5 Nature-Related Activities to Pursue this May and June

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Here’s To The Last Straw
April 5, 2018
Featured Event: Indonesian Primates of Singapore
May 10, 2018

By: Benjamin Chew

Earth Day has just passed by in a flash, leaving many intently anticipating the next green event. Well fret not, for May and June are just around the corner! Here are 5 things which you can do to green up the coming weeks:

  1. Catch a nature documentary or movie
  2. With modern day technological advancements, we are able to bring nature right to our doorstep. Nature documentaries such as Blue Planet and Planet Earth by the BBC never cease to amaze viewers with their incredible footage and picturesque shots. Indeed, these documentaries cover a vast range of territories – some, the likes of which we would never dream of being able to visit in our lifetime.

    Others include Racing Extinction (2015) and Virunga (2014) which are some examples that emphasise the daily struggles humanity faces while attempting to reconcile its aims with the preservation of the environment. Racing Extinction intended to use imagery to spread the message about climate change and rapidly vanishing species, while Virunga documents an ongoing battle to save mountain gorillas from poachers in Virunga National Park. Both documentaries are available on Netflix.

    Some prefer a touch of fantasy with science fiction, and in that case, I would suggest catching Jurassic World: Fallen Kingdom, which is coming to cinemas in June. While the reboot of the Jurassic series hasn’t exactly been a roaring success, it does pique people’s interest in natural history and the ethical concerns of reviving extinct species.

    via GIPHY

    And speaking of fossils…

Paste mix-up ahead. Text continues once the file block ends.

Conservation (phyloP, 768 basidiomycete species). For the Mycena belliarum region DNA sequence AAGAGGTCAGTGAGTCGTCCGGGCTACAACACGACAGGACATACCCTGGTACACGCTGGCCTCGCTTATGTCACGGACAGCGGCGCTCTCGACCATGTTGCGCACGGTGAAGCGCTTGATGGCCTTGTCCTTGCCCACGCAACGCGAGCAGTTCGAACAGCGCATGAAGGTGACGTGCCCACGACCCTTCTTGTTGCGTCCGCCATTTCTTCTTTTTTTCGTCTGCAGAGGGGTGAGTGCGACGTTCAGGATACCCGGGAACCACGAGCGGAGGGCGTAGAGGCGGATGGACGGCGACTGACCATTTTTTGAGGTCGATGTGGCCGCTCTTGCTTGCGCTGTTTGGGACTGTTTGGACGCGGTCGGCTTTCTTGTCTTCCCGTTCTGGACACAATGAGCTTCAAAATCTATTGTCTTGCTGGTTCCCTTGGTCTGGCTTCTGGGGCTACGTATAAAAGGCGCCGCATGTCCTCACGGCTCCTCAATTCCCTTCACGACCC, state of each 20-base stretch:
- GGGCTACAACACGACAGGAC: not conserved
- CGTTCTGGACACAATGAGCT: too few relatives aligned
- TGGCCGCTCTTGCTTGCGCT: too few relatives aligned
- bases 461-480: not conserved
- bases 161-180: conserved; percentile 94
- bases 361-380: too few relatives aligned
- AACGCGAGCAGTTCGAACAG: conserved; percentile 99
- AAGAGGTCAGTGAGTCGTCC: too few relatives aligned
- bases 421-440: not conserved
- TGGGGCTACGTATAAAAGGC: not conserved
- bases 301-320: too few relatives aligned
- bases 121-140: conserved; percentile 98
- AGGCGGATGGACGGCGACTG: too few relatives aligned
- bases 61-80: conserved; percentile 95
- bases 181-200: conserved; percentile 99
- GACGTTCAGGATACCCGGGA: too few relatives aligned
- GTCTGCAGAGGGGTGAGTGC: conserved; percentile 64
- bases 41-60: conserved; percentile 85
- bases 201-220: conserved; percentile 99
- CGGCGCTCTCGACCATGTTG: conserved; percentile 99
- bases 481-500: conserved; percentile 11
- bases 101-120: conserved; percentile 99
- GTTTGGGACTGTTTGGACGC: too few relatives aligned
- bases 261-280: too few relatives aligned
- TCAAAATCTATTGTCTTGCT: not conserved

3. Visit a natural history museum
  4. Our very own Lee Kong Chian Natural History Museum, located in the NUS campus at Kent Ridge, houses over a million specimens from throughout the Southeast Asian region and beyond. While perhaps not as famous as the London Museum of Natural History, there is certainly enough within the confines of the museum to keep any visitor mesmerised for several hours. On display include three diplodocus fossils and a sperm whale fossil which was recovered off Jurong Island.

  5. Visit local nature parks and reserves
  6. If you’re someone who doesn’t like the dark musty collections of a museum and prefers viewing nature in its most pristine state, taking a stroll through our local natural reserves or parks might be for you. A common myth amongst many Singaporeans is that there is barely any wildlife in Singapore, but that cannot be further from the truth.

    Many migratory birds will stopover in Singapore during the colder months of the year from September to March, and Sungei Buloh Wetland Reserves and the Kranji Marsh are ideal places to birdwatch. You can also drop by Bukit Timah Hill or Macritchie Reservoir, amongst others, to observe the wildlife in these regions.

    If you feel the need for some company, there are plenty of nature related groups giving guided tours at different locations. JGIS organises free monkey walks on three Saturdays a month, so do check them out here!

  7. Assist in coastal clean-up efforts and citizen science projects
  8. For some who are willing to get into the thick of action and are unafraid to get their hands dirty, local coastal clean-ups and citizen science projects are definitely for you.

    International Coastal Clean-up Singapore (ICCS) has been held annually since 1992 by the NUS Toddycats. It aims to collect and remove debris from the shorelines and waterways of Singapore. The NUS-NParks Marine Debris Programme is also another recent initiative to involve the public in surveying the amount of marine debris on Singapore’s beaches.

    JGIS also has its own citizen science project in the form of the Raffles’ Banded Langur Citizen Science Survey, which you can find out more about here. With the imminent installation of the Mandai eco-link in 2019, there is hope that the Raffles’ Banded Langurs will benefit from it, and you can certainly do your part in documenting that by helping out in this project!

  9. Festival of Biodiversity

  10. Organised by NParks, the Festival of Biodiversity is held anually and is where all the environmental interest groups band together to spread awareness about Singapore’s biodiversity. This year’s festival will be held beside Tampines MRT on the 2nd and 3rd of June from 10am to 10pm.

    The festival features booths from different organisations to share more about their work and experiences from working in the field, and offer opportunities for the public to get involved. There will also be many fun-filled activities and games for all ages! Of course, you can count on JGIS taking part and we look forward to seeing you there! Stay tuned to our website and social media for more information.